Future is Bright – Here and Now of Polish Biotech Sector


The biotech industry has been present in Poland for less than twenty years, with the first businesses emerging after the year 2000. The beginnings were very difficult due to the absence of infrastructure, lack of demand, shortage of competence and the investors’ unwillingness to finance highly capital-intensive ventures. Nearly two decades later, the sector is enjoying the best time ever for conducting research as evidenced by continuously rising investment in science and the valuation of the Polish companies exceeding one billion Polish zlotys.

How big is biotech business in Poland?

According to statistical projections, there will be over 300 businesses operating in the Polish biotech industry by the end of this year. They will be employing over 12,000 persons, with research and development absorbing over one billion Polish zlotys in investment. The growth trend in biotech is global. Out of 50 companies classified as unicorns, i.e. start-ups whose valuation is higher than USD 1 bn, as many as seven come from the Life Science sector and Deloitte expects the value of the entire Life Science market to exceed USD 10 bn within the coming years. The Polish biotech’s figures are less spectacular but it is not lagging much behind the world in terms of growth rate [1].

Many companies are growing in the Polish biotech sector. In addition to a number of undisputed market leaders, there is a whole group of smaller businesses that are aspiring market leaders for the time being. Potential global investors are also showing interest. However, given than the process of drug discovery and commercialisation is a long one, the investment is made primarily on the basis of the product’s potential and R&D activities. Both corporate investment funds linked to the market leaders (J&J, Amgen or Pfizer) and the entities that have little in common with Life Sciences on an everyday basis are investing in biotech start-ups. Good examples include Google Ventures or Amazon that are active primarily in the US market.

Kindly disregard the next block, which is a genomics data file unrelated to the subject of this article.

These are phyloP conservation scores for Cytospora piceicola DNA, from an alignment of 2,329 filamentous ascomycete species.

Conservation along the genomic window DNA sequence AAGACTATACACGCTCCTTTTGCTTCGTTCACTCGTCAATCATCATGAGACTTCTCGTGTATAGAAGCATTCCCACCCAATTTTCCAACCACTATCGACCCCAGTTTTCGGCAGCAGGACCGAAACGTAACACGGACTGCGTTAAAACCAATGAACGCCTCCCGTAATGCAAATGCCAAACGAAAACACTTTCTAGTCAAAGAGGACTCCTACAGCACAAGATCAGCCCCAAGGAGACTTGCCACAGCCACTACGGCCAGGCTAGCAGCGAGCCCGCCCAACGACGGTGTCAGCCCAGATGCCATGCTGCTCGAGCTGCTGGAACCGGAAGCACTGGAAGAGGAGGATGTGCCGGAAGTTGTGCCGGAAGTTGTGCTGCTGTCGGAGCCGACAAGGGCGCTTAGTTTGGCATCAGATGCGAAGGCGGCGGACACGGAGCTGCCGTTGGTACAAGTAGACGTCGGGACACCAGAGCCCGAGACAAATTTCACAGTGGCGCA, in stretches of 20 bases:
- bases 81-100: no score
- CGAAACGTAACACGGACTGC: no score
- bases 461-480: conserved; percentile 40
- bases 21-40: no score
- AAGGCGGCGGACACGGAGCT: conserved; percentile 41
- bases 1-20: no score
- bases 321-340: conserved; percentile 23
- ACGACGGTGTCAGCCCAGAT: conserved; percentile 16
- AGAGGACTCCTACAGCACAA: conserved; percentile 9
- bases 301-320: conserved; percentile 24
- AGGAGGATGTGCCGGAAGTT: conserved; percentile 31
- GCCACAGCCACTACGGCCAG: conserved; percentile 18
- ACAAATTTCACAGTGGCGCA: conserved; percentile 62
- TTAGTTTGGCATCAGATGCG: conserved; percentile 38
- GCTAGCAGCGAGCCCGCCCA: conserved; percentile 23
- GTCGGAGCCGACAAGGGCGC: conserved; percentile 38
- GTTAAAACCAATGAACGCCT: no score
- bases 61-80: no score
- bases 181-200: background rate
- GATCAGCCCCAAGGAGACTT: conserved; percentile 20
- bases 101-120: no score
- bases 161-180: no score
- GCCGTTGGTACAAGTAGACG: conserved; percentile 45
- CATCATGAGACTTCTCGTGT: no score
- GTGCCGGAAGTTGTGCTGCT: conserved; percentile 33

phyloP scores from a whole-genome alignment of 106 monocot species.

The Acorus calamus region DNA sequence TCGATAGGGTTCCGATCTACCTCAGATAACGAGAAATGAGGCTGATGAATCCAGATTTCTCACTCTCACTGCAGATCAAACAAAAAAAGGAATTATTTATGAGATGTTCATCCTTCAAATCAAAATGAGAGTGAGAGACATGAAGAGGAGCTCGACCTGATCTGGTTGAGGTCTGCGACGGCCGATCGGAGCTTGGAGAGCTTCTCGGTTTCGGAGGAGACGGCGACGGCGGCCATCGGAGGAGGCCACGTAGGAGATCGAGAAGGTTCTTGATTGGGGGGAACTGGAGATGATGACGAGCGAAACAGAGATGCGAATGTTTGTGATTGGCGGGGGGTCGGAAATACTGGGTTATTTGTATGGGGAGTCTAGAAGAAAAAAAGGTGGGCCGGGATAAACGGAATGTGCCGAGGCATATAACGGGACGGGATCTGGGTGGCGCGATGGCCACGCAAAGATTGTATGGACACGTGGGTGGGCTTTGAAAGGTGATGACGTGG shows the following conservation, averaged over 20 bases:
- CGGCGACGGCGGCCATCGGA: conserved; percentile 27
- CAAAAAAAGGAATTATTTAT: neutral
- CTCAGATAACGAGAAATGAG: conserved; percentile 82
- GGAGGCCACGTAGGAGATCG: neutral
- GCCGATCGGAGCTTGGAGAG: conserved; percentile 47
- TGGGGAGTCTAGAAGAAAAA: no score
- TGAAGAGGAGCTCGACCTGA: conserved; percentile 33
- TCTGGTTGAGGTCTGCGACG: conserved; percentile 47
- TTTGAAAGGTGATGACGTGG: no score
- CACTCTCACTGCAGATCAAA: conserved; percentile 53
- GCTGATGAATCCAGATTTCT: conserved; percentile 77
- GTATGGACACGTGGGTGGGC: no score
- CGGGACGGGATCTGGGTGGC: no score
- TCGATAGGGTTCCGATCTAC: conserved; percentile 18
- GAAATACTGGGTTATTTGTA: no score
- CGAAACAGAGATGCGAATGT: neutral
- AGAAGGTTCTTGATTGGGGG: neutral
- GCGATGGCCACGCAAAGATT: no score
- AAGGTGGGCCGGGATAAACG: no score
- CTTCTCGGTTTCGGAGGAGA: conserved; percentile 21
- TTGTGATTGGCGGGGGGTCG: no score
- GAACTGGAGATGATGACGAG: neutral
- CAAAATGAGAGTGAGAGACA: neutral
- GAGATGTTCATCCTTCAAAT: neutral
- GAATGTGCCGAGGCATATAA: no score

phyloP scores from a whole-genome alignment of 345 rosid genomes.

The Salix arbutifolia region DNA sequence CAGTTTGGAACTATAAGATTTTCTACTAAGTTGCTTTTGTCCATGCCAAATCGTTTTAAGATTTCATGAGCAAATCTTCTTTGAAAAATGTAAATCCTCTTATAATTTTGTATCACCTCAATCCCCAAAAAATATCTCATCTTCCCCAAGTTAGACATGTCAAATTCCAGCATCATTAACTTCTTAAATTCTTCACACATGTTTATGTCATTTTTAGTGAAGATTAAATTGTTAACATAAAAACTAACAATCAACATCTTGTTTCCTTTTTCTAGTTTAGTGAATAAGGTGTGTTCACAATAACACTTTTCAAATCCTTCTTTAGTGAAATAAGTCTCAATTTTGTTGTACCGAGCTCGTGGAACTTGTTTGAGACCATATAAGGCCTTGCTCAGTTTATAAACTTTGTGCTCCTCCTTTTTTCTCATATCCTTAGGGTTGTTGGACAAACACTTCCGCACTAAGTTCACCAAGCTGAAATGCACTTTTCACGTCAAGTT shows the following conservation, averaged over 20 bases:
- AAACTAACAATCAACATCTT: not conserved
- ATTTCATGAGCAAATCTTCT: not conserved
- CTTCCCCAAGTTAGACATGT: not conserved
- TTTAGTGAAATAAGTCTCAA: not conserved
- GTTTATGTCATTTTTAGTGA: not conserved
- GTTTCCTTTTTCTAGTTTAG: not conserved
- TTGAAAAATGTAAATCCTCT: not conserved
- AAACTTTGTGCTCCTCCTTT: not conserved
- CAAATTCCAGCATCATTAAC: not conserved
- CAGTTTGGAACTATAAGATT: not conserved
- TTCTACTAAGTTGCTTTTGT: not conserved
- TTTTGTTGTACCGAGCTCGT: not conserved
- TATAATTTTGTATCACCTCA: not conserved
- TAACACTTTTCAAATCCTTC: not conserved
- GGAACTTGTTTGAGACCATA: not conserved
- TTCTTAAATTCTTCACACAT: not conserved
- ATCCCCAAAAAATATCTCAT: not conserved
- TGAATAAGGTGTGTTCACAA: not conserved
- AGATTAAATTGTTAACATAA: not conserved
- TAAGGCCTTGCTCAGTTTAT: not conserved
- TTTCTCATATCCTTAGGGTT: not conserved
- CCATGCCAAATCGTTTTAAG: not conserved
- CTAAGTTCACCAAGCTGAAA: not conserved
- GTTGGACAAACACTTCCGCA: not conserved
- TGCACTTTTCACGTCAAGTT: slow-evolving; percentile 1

Governmental priorities and the biotech leaders 

In Poland, the prime minister and the Ministry of Health have also noticed the potential of biotech. Hence, the ideas to launch the Medical Biotechnology Institute and the Medical Research Agency. The Medical Biotechnology Institute (IB-Med) is to finance and conduct research into new drugs, whereas the Medical Research Agency is to pursue its own non-commercial clinical trials relating to rare diseases as well as therapies used in paediatrics [1, 2, 3, 4].